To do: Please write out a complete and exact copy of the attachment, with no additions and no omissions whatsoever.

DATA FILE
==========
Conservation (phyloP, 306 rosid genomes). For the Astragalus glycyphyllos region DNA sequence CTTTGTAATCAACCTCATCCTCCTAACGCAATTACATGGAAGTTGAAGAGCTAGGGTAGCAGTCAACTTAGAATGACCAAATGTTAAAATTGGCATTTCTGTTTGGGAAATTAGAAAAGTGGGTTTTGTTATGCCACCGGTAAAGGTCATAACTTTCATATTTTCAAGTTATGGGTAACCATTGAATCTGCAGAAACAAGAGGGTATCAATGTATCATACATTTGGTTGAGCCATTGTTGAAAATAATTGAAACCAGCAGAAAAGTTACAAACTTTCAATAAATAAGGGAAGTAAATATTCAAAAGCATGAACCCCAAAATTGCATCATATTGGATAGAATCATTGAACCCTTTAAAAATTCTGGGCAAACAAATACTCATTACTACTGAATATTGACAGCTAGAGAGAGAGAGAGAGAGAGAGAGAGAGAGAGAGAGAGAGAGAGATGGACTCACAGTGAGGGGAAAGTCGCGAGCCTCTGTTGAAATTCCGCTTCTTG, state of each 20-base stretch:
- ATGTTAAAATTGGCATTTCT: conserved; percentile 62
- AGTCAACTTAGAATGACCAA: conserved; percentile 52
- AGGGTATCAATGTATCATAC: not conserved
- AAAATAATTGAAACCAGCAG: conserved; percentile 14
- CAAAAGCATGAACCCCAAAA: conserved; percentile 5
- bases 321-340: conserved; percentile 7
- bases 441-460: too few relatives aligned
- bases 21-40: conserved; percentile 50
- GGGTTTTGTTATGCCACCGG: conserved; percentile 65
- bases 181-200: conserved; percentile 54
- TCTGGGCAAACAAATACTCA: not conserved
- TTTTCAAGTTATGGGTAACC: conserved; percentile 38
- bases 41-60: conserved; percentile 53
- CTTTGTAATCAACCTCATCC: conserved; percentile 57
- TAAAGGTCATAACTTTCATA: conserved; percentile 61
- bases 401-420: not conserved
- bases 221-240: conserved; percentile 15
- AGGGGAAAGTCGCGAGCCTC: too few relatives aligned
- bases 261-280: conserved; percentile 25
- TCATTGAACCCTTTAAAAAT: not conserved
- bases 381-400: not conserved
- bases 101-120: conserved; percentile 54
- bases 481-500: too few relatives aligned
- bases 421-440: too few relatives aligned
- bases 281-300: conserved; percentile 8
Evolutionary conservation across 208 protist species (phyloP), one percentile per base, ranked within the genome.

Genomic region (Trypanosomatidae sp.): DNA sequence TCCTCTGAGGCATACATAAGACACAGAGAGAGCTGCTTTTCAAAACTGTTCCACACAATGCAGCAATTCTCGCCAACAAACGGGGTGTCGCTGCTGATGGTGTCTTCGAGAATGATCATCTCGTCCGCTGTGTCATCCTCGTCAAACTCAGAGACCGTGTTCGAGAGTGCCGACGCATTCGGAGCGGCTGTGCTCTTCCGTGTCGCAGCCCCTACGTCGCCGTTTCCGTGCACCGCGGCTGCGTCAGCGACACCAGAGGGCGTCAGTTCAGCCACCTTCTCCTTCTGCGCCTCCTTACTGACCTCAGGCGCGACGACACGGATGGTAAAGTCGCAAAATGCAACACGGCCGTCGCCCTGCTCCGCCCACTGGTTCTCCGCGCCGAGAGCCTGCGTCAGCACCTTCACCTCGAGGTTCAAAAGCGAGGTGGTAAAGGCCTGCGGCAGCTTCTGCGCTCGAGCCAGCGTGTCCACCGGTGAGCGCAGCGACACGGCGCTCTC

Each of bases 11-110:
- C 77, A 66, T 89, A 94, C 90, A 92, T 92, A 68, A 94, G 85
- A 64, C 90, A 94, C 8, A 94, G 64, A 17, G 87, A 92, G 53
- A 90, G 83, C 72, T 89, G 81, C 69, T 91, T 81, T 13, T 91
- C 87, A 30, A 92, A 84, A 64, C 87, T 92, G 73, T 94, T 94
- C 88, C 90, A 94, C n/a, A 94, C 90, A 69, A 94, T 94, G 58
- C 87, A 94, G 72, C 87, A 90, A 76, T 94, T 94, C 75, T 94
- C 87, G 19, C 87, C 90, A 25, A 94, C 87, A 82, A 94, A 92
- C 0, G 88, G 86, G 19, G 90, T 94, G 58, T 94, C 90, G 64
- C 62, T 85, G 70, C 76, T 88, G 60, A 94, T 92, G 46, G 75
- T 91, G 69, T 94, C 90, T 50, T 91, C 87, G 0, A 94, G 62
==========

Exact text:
Conservation (phyloP, 306 rosid genomes). For the Astragalus glycyphyllos region DNA sequence CTTTGTAATCAACCTCATCCTCCTAACGCAATTACATGGAAGTTGAAGAGCTAGGGTAGCAGTCAACTTAGAATGACCAAATGTTAAAATTGGCATTTCTGTTTGGGAAATTAGAAAAGTGGGTTTTGTTATGCCACCGGTAAAGGTCATAACTTTCATATTTTCAAGTTATGGGTAACCATTGAATCTGCAGAAACAAGAGGGTATCAATGTATCATACATTTGGTTGAGCCATTGTTGAAAATAATTGAAACCAGCAGAAAAGTTACAAACTTTCAATAAATAAGGGAAGTAAATATTCAAAAGCATGAACCCCAAAATTGCATCATATTGGATAGAATCATTGAACCCTTTAAAAATTCTGGGCAAACAAATACTCATTACTACTGAATATTGACAGCTAGAGAGAGAGAGAGAGAGAGAGAGAGAGAGAGAGAGAGAGAGAGATGGACTCACAGTGAGGGGAAAGTCGCGAGCCTCTGTTGAAATTCCGCTTCTTG, state of each 20-base stretch:
- ATGTTAAAATTGGCATTTCT: conserved; percentile 62
- AGTCAACTTAGAATGACCAA: conserved; percentile 52
- AGGGTATCAATGTATCATAC: not conserved
- AAAATAATTGAAACCAGCAG: conserved; percentile 14
- CAAAAGCATGAACCCCAAAA: conserved; percentile 5
- bases 321-340: conserved; percentile 7
- bases 441-460: too few relatives aligned
- bases 21-40: conserved; percentile 50
- GGGTTTTGTTATGCCACCGG: conserved; percentile 65
- bases 181-200: conserved; percentile 54
- TCTGGGCAAACAAATACTCA: not conserved
- TTTTCAAGTTATGGGTAACC: conserved; percentile 38
- bases 41-60: conserved; percentile 53
- CTTTGTAATCAACCTCATCC: conserved; percentile 57
- TAAAGGTCATAACTTTCATA: conserved; percentile 61
- bases 401-420: not conserved
- bases 221-240: conserved; percentile 15
- AGGGGAAAGTCGCGAGCCTC: too few relatives aligned
- bases 261-280: conserved; percentile 25
- TCATTGAACCCTTTAAAAAT: not conserved
- bases 381-400: not conserved
- bases 101-120: conserved; percentile 54
- bases 481-500: too few relatives aligned
- bases 421-440: too few relatives aligned
- bases 281-300: conserved; percentile 8
Evolutionary conservation across 208 protist species (phyloP), one percentile per base, ranked within the genome.

Genomic region (Trypanosomatidae sp.): DNA sequence TCCTCTGAGGCATACATAAGACACAGAGAGAGCTGCTTTTCAAAACTGTTCCACACAATGCAGCAATTCTCGCCAACAAACGGGGTGTCGCTGCTGATGGTGTCTTCGAGAATGATCATCTCGTCCGCTGTGTCATCCTCGTCAAACTCAGAGACCGTGTTCGAGAGTGCCGACGCATTCGGAGCGGCTGTGCTCTTCCGTGTCGCAGCCCCTACGTCGCCGTTTCCGTGCACCGCGGCTGCGTCAGCGACACCAGAGGGCGTCAGTTCAGCCACCTTCTCCTTCTGCGCCTCCTTACTGACCTCAGGCGCGACGACACGGATGGTAAAGTCGCAAAATGCAACACGGCCGTCGCCCTGCTCCGCCCACTGGTTCTCCGCGCCGAGAGCCTGCGTCAGCACCTTCACCTCGAGGTTCAAAAGCGAGGTGGTAAAGGCCTGCGGCAGCTTCTGCGCTCGAGCCAGCGTGTCCACCGGTGAGCGCAGCGACACGGCGCTCTC

Each of bases 11-110:
- C 77, A 66, T 89, A 94, C 90, A 92, T 92, A 68, A 94, G 85
- A 64, C 90, A 94, C 8, A 94, G 64, A 17, G 87, A 92, G 53
- A 90, G 83, C 72, T 89, G 81, C 69, T 91, T 81, T 13, T 91
- C 87, A 30, A 92, A 84, A 64, C 87, T 92, G 73, T 94, T 94
- C 88, C 90, A 94, C n/a, A 94, C 90, A 69, A 94, T 94, G 58
- C 87, A 94, G 72, C 87, A 90, A 76, T 94, T 94, C 75, T 94
- C 87, G 19, C 87, C 90, A 25, A 94, C 87, A 82, A 94, A 92
- C 0, G 88, G 86, G 19, G 90, T 94, G 58, T 94, C 90, G 64
- C 62, T 85, G 70, C 76, T 88, G 60, A 94, T 92, G 46, G 75
- T 91, G 69, T 94, C 90, T 50, T 91, C 87, G 0, A 94, G 62